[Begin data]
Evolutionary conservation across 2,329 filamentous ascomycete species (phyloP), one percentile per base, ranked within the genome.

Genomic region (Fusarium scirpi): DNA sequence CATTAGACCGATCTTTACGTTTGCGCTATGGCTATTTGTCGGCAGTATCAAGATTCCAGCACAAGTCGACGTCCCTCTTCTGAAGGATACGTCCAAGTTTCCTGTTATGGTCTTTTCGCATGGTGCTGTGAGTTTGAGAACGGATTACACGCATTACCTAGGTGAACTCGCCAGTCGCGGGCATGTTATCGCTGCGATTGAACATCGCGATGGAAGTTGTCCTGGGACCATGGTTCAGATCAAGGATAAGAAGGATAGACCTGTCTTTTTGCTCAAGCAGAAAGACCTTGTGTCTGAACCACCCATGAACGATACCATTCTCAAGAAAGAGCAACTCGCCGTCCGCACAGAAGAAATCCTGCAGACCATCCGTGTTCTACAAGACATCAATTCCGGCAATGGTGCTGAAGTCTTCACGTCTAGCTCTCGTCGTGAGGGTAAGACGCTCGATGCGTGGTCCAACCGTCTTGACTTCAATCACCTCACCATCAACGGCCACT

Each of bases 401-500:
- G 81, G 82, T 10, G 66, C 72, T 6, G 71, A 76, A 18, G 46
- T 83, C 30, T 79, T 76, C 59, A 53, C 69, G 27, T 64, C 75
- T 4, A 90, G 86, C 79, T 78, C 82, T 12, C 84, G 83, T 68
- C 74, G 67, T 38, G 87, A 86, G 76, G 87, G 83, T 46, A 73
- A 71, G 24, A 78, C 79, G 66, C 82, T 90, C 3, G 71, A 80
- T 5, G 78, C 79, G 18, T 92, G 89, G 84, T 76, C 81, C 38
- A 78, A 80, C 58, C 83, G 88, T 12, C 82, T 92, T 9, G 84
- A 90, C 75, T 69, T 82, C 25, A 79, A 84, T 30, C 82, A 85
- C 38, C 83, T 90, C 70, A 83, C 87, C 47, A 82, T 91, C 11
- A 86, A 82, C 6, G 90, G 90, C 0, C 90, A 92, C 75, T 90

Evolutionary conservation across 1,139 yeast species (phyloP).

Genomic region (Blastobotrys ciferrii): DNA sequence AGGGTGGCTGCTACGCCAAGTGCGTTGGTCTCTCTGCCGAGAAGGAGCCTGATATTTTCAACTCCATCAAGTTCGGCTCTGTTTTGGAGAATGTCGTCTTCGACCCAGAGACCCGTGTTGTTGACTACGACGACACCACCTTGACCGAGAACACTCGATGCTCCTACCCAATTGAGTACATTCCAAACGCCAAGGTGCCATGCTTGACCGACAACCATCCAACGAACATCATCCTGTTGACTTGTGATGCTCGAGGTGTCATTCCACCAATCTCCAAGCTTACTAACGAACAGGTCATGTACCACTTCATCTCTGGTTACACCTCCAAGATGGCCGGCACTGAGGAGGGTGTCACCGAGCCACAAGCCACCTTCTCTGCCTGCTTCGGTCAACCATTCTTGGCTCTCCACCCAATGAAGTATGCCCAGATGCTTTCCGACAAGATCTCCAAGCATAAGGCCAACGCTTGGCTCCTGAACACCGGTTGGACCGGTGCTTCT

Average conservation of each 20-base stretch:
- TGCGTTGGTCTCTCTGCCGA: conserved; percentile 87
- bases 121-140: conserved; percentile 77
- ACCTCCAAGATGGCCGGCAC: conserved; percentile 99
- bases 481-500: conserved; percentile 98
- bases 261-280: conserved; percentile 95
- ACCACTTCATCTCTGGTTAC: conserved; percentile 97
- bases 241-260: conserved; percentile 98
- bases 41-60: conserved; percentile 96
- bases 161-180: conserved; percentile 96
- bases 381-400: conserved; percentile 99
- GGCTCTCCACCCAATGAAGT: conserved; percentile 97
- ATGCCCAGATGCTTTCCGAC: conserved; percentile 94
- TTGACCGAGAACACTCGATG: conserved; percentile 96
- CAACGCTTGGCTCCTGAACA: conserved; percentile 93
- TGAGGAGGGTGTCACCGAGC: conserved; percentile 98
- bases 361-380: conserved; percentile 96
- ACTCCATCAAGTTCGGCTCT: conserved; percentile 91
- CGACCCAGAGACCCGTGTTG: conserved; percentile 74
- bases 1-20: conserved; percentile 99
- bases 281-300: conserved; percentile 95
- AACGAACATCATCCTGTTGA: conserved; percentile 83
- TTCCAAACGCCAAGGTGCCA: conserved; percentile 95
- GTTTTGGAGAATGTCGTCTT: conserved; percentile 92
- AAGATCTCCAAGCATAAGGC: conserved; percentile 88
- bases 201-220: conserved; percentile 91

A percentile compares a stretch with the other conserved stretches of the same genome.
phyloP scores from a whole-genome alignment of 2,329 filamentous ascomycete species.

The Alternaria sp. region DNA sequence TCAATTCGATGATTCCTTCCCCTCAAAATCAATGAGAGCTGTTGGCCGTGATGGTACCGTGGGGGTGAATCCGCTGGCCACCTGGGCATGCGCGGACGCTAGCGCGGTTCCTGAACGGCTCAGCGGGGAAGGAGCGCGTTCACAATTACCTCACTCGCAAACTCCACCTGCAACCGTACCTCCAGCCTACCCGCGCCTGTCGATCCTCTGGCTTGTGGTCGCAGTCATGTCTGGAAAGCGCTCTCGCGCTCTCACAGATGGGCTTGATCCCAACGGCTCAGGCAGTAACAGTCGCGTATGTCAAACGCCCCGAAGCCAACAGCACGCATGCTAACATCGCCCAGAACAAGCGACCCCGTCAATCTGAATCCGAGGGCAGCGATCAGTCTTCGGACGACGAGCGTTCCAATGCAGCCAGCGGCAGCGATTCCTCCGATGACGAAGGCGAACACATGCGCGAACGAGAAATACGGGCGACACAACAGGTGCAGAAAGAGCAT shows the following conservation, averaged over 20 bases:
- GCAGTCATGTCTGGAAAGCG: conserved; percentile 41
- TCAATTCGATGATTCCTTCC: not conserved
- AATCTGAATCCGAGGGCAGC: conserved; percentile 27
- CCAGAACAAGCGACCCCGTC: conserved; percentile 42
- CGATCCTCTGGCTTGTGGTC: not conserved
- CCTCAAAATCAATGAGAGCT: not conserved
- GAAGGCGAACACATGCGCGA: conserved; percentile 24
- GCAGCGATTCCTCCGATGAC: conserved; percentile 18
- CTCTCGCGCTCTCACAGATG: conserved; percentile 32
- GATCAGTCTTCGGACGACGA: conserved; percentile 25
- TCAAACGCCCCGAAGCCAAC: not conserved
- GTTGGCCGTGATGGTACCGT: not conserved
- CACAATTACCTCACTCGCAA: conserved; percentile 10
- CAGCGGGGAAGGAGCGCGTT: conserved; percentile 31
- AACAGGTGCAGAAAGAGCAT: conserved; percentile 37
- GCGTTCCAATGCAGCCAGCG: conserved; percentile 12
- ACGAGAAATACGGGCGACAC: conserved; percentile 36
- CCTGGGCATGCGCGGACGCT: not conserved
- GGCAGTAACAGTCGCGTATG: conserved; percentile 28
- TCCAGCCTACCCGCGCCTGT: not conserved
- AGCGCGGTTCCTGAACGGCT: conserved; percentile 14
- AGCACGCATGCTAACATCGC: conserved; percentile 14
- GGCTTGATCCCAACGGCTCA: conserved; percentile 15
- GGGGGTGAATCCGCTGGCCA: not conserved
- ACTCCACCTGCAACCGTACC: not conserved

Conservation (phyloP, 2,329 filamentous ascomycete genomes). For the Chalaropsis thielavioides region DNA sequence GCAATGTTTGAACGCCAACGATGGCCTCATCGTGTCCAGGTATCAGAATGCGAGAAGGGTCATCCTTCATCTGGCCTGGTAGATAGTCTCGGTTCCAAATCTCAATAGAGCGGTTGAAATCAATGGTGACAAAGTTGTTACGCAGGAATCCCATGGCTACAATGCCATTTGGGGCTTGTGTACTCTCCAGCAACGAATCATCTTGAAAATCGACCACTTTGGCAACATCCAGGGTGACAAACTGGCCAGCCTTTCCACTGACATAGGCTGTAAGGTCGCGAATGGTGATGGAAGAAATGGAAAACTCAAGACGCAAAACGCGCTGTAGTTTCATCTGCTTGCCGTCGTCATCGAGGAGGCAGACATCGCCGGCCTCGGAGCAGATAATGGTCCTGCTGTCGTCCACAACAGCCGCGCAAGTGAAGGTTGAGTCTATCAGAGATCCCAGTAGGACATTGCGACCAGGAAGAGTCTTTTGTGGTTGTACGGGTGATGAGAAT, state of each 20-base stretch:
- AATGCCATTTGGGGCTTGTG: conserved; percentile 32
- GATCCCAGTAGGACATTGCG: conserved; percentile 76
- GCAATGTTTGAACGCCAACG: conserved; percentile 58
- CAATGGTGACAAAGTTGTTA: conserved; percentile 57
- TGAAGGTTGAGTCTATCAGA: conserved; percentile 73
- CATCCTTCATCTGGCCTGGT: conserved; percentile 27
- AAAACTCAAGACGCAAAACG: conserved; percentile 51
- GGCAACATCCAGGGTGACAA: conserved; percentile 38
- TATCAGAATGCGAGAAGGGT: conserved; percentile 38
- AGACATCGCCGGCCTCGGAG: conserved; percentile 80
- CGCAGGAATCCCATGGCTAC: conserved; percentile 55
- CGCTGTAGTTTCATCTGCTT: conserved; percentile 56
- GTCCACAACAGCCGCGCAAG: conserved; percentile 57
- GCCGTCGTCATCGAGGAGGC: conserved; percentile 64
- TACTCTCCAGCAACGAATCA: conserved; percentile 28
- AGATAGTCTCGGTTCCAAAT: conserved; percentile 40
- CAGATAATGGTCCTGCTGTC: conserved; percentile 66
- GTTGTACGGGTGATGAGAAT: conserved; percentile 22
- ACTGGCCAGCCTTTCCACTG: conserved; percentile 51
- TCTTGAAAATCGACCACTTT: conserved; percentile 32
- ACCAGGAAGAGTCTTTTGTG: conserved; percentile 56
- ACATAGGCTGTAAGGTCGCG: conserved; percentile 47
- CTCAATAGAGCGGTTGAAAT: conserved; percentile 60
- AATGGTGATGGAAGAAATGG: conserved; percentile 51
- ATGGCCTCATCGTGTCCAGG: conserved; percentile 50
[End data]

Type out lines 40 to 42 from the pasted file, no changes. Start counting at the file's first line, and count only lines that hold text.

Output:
- AAGATCTCCAAGCATAAGGC: conserved; percentile 88
- bases 201-220: conserved; percentile 91

A percentile compares a stretch with the other conserved stretches of the same genome.